Instead of that discussion … “Death, destruction, and devastation!” “Another organization being hacked!” “Costing jobs!” “One half of America affected!” “What is it going to take to do something?!?!?!”

All that fearmongering and only one mention of the phrase “information sharing,” much less a discussion of what the bill in question really does.

In August, the head of the FSR, Tim Pawlenty, was more honest about what this bill does and why his banks like it so much: because it would help to hide corporate negligence.

“If I think you’ve attacked me and I turn that information over to the government, is that going to be subject to the Freedom of Information Act?” he said, highlighting a major issue for senators concerned about privacy.

“If so, are the trial lawyers going to get it and sue my company for negligent maintenance of data or cyber defenses?” Pawlenty continued. “Are my regulators going to get it and come back and throw me in jail, or fine me or sanction me? Is the public going to have access to it? Are my competitors going to have access to it? Are they going to be able to see my proprietary cyber systems in a way that will give up competitive advantage?”

That is, the banks want to share information with the government so it can help those private corporations protect themselves (without paying for it, really, since banks do so well at dodging taxes), without any responsibility or consequences in return. “Are my regulators going to get [information about how banks got attacked] and come back and throw me in jail, or fine me, or sanction me?” the banks’ paid lobbyist worries. As the author of this bill confirmed last week, this bill will undercut regulators’ authority in case of corporate neglect.

The example of banks dodging responsibility in the past — possibly aided by a similar (albeit more rigorous) information sharing regime under the Bank Secrecy Act — provides all the evidence for how stupid this bill would be. We need corporations to start bearing liability for outright negligence. And this bill provides several ways for them to avoid such liability.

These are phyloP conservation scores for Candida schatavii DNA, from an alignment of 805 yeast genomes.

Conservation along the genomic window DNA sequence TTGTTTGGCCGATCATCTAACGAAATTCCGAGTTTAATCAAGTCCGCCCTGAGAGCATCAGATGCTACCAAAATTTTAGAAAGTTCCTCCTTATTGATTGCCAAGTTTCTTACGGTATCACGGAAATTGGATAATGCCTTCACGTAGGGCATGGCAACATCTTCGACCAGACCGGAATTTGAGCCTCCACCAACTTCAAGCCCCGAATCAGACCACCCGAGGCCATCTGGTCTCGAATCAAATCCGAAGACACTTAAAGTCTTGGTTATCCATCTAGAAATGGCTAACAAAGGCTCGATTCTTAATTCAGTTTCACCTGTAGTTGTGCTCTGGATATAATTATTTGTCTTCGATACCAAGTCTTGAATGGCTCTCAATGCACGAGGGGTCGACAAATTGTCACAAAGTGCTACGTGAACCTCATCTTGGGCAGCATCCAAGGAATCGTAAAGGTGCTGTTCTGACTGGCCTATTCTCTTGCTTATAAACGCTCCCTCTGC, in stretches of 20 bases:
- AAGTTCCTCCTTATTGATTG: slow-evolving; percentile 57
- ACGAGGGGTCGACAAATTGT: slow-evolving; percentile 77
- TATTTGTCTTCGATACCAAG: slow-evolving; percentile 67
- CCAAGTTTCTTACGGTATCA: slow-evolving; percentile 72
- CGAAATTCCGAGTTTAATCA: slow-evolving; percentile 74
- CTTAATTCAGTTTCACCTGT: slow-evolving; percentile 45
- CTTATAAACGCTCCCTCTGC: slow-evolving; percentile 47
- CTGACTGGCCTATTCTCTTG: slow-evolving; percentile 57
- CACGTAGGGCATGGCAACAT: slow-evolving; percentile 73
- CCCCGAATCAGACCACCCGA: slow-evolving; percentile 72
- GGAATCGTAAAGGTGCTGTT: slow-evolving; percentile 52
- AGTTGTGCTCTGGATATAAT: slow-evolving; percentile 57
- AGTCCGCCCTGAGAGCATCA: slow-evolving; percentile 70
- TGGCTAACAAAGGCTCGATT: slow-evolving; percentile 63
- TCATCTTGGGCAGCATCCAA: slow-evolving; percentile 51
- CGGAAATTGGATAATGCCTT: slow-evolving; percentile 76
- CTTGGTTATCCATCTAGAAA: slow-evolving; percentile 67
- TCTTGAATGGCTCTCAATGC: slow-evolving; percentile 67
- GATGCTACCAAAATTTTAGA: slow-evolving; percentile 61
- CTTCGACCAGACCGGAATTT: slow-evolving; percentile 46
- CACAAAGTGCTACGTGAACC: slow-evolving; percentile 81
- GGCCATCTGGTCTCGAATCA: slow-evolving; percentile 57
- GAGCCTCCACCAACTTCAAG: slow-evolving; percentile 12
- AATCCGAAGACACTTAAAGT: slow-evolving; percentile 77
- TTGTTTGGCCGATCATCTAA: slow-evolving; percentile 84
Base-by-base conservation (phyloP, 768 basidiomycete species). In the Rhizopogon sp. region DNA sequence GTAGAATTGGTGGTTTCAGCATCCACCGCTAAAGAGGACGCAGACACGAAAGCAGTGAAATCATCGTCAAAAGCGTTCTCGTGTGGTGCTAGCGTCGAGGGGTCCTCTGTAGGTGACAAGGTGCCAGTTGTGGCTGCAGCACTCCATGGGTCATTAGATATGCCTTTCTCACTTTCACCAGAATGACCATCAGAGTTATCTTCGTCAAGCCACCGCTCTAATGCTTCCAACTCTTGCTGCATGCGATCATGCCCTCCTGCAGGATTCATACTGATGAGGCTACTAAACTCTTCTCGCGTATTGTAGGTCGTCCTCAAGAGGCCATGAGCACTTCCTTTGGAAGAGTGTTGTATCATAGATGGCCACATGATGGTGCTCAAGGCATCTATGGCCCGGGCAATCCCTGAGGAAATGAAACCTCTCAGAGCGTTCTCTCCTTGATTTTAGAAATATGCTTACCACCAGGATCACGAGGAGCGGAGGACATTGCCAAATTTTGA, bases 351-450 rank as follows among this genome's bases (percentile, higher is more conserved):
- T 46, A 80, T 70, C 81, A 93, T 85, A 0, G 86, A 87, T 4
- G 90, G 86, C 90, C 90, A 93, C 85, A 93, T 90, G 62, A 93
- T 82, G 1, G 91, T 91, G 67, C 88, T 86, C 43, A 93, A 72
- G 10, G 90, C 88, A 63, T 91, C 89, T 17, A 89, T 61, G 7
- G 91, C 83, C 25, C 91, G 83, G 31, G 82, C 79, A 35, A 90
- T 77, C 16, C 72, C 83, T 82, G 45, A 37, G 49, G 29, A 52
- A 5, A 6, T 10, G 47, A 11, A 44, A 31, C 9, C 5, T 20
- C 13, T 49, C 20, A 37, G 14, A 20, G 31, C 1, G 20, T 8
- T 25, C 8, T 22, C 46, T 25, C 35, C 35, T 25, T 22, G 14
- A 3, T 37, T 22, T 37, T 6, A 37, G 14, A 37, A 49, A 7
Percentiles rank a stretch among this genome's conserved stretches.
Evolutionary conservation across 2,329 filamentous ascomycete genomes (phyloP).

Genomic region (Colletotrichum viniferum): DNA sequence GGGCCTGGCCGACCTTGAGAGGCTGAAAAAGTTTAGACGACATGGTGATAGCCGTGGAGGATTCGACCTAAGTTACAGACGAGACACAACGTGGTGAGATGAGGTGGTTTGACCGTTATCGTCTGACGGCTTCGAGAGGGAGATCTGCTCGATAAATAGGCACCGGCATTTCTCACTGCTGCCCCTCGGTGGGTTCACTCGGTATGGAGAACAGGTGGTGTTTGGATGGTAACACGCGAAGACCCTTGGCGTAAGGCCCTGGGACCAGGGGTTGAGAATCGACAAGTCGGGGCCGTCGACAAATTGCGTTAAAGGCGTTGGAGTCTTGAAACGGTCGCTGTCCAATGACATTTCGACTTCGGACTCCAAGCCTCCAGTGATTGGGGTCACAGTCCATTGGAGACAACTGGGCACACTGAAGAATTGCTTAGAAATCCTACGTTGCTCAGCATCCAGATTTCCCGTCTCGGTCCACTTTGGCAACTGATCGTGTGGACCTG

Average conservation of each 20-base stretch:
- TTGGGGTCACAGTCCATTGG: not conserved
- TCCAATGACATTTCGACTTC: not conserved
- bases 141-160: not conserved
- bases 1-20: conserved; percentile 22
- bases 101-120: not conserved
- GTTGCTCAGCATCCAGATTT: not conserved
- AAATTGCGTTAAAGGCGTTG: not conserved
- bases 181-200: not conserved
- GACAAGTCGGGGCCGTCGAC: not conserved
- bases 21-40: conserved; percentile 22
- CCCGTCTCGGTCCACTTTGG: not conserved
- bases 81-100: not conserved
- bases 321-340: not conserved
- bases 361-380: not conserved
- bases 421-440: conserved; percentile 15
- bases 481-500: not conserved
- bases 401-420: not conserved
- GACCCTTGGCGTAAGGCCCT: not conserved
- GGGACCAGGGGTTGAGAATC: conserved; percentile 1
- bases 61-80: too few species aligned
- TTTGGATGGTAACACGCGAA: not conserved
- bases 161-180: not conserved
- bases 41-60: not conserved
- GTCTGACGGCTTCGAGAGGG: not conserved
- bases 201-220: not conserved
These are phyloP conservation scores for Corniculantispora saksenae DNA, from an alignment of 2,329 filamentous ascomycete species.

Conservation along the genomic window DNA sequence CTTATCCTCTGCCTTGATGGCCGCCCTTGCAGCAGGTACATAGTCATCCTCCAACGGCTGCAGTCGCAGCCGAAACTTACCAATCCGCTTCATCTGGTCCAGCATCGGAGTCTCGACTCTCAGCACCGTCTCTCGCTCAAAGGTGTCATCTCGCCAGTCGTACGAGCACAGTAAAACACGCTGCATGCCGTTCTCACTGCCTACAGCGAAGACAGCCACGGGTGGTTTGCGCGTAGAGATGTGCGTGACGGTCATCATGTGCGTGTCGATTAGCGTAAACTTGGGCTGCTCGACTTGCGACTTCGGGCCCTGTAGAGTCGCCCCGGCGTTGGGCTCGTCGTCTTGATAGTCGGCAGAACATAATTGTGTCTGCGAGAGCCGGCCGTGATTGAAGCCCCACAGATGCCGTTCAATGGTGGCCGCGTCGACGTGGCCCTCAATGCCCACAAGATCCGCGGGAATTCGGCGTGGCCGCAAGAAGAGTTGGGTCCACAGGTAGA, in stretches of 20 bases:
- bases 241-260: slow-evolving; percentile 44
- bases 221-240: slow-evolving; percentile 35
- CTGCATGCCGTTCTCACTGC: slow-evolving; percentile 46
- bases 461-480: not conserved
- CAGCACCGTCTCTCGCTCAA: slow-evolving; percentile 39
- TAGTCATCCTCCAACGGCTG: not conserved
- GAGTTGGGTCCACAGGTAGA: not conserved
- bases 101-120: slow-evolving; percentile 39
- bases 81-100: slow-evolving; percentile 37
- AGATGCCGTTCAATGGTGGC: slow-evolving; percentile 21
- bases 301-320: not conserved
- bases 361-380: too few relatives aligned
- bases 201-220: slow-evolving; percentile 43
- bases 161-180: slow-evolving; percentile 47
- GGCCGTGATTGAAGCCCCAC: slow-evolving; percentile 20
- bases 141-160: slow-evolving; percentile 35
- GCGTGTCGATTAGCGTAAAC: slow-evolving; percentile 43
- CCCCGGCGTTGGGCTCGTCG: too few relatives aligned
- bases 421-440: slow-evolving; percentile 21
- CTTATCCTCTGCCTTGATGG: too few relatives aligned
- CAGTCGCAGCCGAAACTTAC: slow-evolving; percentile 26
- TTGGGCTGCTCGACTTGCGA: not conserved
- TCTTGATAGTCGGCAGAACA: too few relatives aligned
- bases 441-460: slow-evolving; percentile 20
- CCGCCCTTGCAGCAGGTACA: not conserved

Don’t succumb to bankster inciting fear. America will be less safe if you do.

Marcy Wheeler is an independent journalist writing about national security and civil liberties. She writes as emptywheel at her eponymous blog, publishes at outlets including Vice, Motherboard, the Nation, the Atlantic, Al Jazeera, and appears frequently on television and radio. She is the author of Anatomy of Deceit, a primer on the CIA leak investigation, and liveblogged the Scooter Libby trial.

Marcy has a PhD from the University of Michigan, where she researched the “feuilleton,” a short conversational newspaper form that has proven important in times of heightened censorship. Before and after her time in academics, Marcy provided documentation consulting for corporations in the auto, tech, and energy industries. She lives with her spouse in Grand Rapids, MI.

Several Supporters of CISA Admit Its Inadequacy

In recent days, there have been reports that the same (presumed Chinese) hackers who stole vast amounts of data from the Office of Personnel Management have also hacked at least United Airlines and American. (Presuming the Chinese attribution is correct — and I believe it — I would be surprised if Chinese hackers hadn’t also tried to hack Delta, given that it has a huge footprint in Asia, including China; if that’s right and Delta managed to withstand the attack, we should find out how and why.)

Those hacks — and the presumption that the Chinese are stealing the data to flesh out their already detailed map of the activities of US intelligence personnel — have led a bunch of Cyber Information Sharing Act supporters (Susan Collins and Barb Mikulski have already voted for it, and Bill Nelson almost surely will, because he loves surveillance) to admit its inadequacy.